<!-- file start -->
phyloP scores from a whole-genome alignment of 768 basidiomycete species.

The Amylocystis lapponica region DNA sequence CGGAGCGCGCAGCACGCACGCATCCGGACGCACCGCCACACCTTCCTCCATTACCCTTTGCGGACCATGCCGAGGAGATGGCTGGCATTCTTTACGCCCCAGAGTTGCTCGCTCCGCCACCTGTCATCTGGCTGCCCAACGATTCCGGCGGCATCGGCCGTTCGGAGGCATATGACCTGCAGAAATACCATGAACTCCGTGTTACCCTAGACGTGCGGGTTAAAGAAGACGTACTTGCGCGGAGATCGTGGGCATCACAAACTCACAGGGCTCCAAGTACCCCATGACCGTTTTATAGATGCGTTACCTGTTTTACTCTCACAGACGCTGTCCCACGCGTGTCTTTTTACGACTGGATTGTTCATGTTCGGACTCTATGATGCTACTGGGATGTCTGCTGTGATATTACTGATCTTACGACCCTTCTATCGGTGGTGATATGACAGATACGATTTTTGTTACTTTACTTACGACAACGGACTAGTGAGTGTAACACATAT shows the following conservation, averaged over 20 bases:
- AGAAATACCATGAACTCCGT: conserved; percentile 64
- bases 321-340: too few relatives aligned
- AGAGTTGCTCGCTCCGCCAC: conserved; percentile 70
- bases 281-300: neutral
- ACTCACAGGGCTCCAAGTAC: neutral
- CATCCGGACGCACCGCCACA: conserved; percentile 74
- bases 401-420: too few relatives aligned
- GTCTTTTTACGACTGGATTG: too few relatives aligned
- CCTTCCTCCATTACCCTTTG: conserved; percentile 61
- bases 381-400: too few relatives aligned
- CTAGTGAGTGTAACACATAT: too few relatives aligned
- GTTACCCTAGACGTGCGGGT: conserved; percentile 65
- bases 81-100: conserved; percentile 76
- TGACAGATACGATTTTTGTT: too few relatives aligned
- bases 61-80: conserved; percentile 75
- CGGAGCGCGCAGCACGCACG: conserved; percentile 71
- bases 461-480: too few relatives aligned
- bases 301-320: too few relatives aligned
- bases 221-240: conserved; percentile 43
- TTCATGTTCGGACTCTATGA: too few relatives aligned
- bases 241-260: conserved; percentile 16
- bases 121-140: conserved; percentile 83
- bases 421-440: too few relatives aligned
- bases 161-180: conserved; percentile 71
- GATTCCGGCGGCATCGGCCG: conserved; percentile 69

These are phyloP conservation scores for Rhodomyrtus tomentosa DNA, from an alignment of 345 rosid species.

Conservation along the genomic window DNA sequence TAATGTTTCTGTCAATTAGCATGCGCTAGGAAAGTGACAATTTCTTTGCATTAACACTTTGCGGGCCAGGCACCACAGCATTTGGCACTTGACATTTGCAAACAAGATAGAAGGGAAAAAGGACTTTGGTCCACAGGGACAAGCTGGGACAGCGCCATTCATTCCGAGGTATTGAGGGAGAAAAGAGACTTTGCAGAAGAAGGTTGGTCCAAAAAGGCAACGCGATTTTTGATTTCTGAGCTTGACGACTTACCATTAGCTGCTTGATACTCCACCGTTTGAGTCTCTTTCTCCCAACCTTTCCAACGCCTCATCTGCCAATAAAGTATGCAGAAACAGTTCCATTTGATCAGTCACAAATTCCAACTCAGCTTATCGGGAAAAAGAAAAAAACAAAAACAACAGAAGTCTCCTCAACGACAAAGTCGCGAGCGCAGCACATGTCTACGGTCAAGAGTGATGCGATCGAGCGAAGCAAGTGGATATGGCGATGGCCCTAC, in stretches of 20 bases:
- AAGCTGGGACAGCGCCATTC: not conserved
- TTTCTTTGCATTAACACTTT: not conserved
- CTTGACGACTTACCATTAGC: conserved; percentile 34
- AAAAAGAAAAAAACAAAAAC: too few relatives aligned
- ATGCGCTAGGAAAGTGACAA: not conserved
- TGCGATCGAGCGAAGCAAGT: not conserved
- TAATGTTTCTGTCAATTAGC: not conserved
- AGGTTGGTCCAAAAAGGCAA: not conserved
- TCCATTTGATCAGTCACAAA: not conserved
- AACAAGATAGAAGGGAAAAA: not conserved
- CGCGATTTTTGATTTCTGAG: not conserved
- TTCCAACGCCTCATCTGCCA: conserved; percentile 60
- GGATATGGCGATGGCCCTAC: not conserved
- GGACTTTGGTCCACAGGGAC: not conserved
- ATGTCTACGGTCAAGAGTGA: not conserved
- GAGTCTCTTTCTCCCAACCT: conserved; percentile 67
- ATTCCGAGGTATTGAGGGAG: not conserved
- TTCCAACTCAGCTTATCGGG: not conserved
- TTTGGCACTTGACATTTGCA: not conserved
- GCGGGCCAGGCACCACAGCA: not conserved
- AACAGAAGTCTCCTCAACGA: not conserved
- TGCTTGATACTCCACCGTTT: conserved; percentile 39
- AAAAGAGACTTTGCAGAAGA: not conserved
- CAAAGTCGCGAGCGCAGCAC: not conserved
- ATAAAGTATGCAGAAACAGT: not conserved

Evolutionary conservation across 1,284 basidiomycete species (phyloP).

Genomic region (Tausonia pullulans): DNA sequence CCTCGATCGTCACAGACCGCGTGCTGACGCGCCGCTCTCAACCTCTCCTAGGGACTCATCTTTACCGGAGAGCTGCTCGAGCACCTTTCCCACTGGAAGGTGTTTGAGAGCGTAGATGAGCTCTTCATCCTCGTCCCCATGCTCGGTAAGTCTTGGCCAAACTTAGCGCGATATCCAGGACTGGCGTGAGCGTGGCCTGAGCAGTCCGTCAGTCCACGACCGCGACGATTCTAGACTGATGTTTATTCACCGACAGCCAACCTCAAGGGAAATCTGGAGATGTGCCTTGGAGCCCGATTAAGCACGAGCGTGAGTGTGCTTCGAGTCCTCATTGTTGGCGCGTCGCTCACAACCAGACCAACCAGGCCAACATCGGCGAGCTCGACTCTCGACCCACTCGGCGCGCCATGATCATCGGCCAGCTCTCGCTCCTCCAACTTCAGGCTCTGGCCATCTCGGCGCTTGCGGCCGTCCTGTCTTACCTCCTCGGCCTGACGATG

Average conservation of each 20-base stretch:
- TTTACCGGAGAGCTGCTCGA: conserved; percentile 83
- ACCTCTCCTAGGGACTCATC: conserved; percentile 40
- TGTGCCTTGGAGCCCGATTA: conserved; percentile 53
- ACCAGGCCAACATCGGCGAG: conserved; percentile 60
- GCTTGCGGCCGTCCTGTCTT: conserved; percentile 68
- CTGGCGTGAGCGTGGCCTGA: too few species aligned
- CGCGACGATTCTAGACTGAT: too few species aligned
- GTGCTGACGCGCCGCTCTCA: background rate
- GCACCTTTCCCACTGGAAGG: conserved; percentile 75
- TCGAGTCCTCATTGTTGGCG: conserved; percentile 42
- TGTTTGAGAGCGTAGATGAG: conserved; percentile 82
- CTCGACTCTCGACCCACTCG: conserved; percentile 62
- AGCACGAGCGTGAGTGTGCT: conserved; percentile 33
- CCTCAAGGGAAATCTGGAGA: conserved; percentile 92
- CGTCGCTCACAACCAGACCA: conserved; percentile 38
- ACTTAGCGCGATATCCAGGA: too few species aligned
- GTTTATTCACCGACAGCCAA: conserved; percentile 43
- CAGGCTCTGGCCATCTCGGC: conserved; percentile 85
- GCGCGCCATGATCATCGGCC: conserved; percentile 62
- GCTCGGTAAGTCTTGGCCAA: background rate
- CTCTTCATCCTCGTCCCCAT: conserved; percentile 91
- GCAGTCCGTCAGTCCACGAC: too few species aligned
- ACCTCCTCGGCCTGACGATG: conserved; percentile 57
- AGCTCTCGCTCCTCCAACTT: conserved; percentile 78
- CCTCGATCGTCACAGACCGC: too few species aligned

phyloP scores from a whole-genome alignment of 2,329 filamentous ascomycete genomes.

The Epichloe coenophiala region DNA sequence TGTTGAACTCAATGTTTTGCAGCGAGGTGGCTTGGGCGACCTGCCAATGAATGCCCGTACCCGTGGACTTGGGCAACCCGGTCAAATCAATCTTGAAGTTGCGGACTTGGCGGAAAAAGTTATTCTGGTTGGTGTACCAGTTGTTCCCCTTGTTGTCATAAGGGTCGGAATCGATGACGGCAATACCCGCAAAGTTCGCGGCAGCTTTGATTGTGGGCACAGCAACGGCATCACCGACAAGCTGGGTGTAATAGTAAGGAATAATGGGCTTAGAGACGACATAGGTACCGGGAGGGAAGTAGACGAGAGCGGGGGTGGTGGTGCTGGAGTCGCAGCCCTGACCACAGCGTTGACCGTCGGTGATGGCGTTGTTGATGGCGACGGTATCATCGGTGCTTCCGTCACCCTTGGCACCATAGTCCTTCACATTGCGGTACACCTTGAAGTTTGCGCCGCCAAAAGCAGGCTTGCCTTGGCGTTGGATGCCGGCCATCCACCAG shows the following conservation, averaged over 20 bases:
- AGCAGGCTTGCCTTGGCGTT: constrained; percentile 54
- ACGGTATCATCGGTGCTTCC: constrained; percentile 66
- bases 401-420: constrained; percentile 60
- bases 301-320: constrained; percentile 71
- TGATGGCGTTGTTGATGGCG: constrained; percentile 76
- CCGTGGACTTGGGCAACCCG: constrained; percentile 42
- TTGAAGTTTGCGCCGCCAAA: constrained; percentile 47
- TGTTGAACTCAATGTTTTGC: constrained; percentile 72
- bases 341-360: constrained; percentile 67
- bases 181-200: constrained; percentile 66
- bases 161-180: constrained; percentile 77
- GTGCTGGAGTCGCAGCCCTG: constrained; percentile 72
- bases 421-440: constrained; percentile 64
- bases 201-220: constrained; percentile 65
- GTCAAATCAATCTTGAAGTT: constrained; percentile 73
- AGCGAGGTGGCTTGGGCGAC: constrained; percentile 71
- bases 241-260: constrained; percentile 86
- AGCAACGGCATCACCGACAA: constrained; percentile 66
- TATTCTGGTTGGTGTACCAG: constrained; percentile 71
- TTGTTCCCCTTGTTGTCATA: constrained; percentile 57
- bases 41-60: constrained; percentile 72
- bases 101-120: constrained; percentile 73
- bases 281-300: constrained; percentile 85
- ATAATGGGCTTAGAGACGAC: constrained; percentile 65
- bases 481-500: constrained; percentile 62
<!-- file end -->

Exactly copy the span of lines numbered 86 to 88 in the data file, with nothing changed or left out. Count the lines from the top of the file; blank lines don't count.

- ACGGTATCATCGGTGCTTCC: constrained; percentile 66
- bases 401-420: constrained; percentile 60
- bases 301-320: constrained; percentile 71